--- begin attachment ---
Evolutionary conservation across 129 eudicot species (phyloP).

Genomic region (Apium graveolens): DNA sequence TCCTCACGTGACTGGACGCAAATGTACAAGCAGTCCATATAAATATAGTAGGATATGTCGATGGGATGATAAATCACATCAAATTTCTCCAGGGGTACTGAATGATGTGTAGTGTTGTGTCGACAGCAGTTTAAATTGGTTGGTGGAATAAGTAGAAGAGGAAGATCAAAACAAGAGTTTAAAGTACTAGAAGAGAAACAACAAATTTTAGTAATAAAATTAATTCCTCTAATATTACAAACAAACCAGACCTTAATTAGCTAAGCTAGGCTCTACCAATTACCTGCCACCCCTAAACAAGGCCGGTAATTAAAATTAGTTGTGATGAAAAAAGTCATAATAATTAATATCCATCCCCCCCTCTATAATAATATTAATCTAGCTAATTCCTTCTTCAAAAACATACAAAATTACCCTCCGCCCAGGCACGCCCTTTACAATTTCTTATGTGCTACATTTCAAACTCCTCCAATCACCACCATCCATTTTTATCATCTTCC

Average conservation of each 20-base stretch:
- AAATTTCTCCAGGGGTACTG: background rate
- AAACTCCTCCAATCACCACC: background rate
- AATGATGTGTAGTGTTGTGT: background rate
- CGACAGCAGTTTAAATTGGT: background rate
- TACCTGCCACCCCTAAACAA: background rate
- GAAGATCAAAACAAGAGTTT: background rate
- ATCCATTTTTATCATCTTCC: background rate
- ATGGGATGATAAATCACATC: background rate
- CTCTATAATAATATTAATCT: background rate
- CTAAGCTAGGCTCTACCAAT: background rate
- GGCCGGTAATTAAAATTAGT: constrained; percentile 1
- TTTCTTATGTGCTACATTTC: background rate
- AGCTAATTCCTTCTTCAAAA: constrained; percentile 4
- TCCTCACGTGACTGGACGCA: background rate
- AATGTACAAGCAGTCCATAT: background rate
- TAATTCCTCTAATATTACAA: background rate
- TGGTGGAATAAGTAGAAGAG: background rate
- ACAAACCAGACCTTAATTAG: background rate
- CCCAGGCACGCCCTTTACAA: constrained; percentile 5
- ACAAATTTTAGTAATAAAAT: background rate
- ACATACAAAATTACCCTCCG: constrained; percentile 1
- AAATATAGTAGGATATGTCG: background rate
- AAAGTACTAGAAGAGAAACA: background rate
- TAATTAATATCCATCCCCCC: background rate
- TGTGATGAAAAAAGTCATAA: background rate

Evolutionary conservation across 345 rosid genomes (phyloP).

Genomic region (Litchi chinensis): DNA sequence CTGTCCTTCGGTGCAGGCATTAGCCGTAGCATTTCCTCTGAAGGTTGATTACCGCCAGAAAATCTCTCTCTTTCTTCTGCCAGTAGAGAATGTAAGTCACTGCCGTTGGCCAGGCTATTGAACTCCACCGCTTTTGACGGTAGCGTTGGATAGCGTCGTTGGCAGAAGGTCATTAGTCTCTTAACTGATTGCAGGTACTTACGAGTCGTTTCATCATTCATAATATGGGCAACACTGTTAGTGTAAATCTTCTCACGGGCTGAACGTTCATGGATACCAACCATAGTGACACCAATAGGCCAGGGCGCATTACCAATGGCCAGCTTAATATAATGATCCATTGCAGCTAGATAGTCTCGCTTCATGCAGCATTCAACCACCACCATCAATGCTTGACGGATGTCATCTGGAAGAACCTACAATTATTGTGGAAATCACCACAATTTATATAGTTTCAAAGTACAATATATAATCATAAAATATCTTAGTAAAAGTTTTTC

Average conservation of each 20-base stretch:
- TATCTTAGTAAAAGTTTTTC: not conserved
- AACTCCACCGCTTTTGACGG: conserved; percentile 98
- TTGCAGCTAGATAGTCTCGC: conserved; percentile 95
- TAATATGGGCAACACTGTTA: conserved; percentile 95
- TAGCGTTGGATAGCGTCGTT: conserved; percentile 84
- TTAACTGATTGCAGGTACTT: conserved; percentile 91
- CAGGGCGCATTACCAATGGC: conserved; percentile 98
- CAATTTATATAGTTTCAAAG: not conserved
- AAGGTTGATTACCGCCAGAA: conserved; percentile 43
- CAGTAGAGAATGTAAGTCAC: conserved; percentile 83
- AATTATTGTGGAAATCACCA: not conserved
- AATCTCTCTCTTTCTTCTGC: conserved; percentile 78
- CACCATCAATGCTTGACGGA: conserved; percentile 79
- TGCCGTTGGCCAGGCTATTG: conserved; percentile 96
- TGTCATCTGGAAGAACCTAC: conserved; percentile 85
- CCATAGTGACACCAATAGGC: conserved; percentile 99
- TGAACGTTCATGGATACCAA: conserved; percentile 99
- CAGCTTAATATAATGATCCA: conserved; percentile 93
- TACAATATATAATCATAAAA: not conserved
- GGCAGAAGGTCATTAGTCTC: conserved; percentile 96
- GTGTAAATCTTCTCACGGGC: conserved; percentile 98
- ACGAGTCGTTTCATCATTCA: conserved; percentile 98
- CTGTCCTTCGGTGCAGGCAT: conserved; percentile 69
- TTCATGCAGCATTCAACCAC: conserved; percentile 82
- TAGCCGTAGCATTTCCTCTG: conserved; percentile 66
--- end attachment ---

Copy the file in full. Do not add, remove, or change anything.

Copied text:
Evolutionary conservation across 129 eudicot species (phyloP).

Genomic region (Apium graveolens): DNA sequence TCCTCACGTGACTGGACGCAAATGTACAAGCAGTCCATATAAATATAGTAGGATATGTCGATGGGATGATAAATCACATCAAATTTCTCCAGGGGTACTGAATGATGTGTAGTGTTGTGTCGACAGCAGTTTAAATTGGTTGGTGGAATAAGTAGAAGAGGAAGATCAAAACAAGAGTTTAAAGTACTAGAAGAGAAACAACAAATTTTAGTAATAAAATTAATTCCTCTAATATTACAAACAAACCAGACCTTAATTAGCTAAGCTAGGCTCTACCAATTACCTGCCACCCCTAAACAAGGCCGGTAATTAAAATTAGTTGTGATGAAAAAAGTCATAATAATTAATATCCATCCCCCCCTCTATAATAATATTAATCTAGCTAATTCCTTCTTCAAAAACATACAAAATTACCCTCCGCCCAGGCACGCCCTTTACAATTTCTTATGTGCTACATTTCAAACTCCTCCAATCACCACCATCCATTTTTATCATCTTCC

Average conservation of each 20-base stretch:
- AAATTTCTCCAGGGGTACTG: background rate
- AAACTCCTCCAATCACCACC: background rate
- AATGATGTGTAGTGTTGTGT: background rate
- CGACAGCAGTTTAAATTGGT: background rate
- TACCTGCCACCCCTAAACAA: background rate
- GAAGATCAAAACAAGAGTTT: background rate
- ATCCATTTTTATCATCTTCC: background rate
- ATGGGATGATAAATCACATC: background rate
- CTCTATAATAATATTAATCT: background rate
- CTAAGCTAGGCTCTACCAAT: background rate
- GGCCGGTAATTAAAATTAGT: constrained; percentile 1
- TTTCTTATGTGCTACATTTC: background rate
- AGCTAATTCCTTCTTCAAAA: constrained; percentile 4
- TCCTCACGTGACTGGACGCA: background rate
- AATGTACAAGCAGTCCATAT: background rate
- TAATTCCTCTAATATTACAA: background rate
- TGGTGGAATAAGTAGAAGAG: background rate
- ACAAACCAGACCTTAATTAG: background rate
- CCCAGGCACGCCCTTTACAA: constrained; percentile 5
- ACAAATTTTAGTAATAAAAT: background rate
- ACATACAAAATTACCCTCCG: constrained; percentile 1
- AAATATAGTAGGATATGTCG: background rate
- AAAGTACTAGAAGAGAAACA: background rate
- TAATTAATATCCATCCCCCC: background rate
- TGTGATGAAAAAAGTCATAA: background rate

Evolutionary conservation across 345 rosid genomes (phyloP).

Genomic region (Litchi chinensis): DNA sequence CTGTCCTTCGGTGCAGGCATTAGCCGTAGCATTTCCTCTGAAGGTTGATTACCGCCAGAAAATCTCTCTCTTTCTTCTGCCAGTAGAGAATGTAAGTCACTGCCGTTGGCCAGGCTATTGAACTCCACCGCTTTTGACGGTAGCGTTGGATAGCGTCGTTGGCAGAAGGTCATTAGTCTCTTAACTGATTGCAGGTACTTACGAGTCGTTTCATCATTCATAATATGGGCAACACTGTTAGTGTAAATCTTCTCACGGGCTGAACGTTCATGGATACCAACCATAGTGACACCAATAGGCCAGGGCGCATTACCAATGGCCAGCTTAATATAATGATCCATTGCAGCTAGATAGTCTCGCTTCATGCAGCATTCAACCACCACCATCAATGCTTGACGGATGTCATCTGGAAGAACCTACAATTATTGTGGAAATCACCACAATTTATATAGTTTCAAAGTACAATATATAATCATAAAATATCTTAGTAAAAGTTTTTC

Average conservation of each 20-base stretch:
- TATCTTAGTAAAAGTTTTTC: not conserved
- AACTCCACCGCTTTTGACGG: conserved; percentile 98
- TTGCAGCTAGATAGTCTCGC: conserved; percentile 95
- TAATATGGGCAACACTGTTA: conserved; percentile 95
- TAGCGTTGGATAGCGTCGTT: conserved; percentile 84
- TTAACTGATTGCAGGTACTT: conserved; percentile 91
- CAGGGCGCATTACCAATGGC: conserved; percentile 98
- CAATTTATATAGTTTCAAAG: not conserved
- AAGGTTGATTACCGCCAGAA: conserved; percentile 43
- CAGTAGAGAATGTAAGTCAC: conserved; percentile 83
- AATTATTGTGGAAATCACCA: not conserved
- AATCTCTCTCTTTCTTCTGC: conserved; percentile 78
- CACCATCAATGCTTGACGGA: conserved; percentile 79
- TGCCGTTGGCCAGGCTATTG: conserved; percentile 96
- TGTCATCTGGAAGAACCTAC: conserved; percentile 85
- CCATAGTGACACCAATAGGC: conserved; percentile 99
- TGAACGTTCATGGATACCAA: conserved; percentile 99
- CAGCTTAATATAATGATCCA: conserved; percentile 93
- TACAATATATAATCATAAAA: not conserved
- GGCAGAAGGTCATTAGTCTC: conserved; percentile 96
- GTGTAAATCTTCTCACGGGC: conserved; percentile 98
- ACGAGTCGTTTCATCATTCA: conserved; percentile 98
- CTGTCCTTCGGTGCAGGCAT: conserved; percentile 69
- TTCATGCAGCATTCAACCAC: conserved; percentile 82
- TAGCCGTAGCATTTCCTCTG: conserved; percentile 66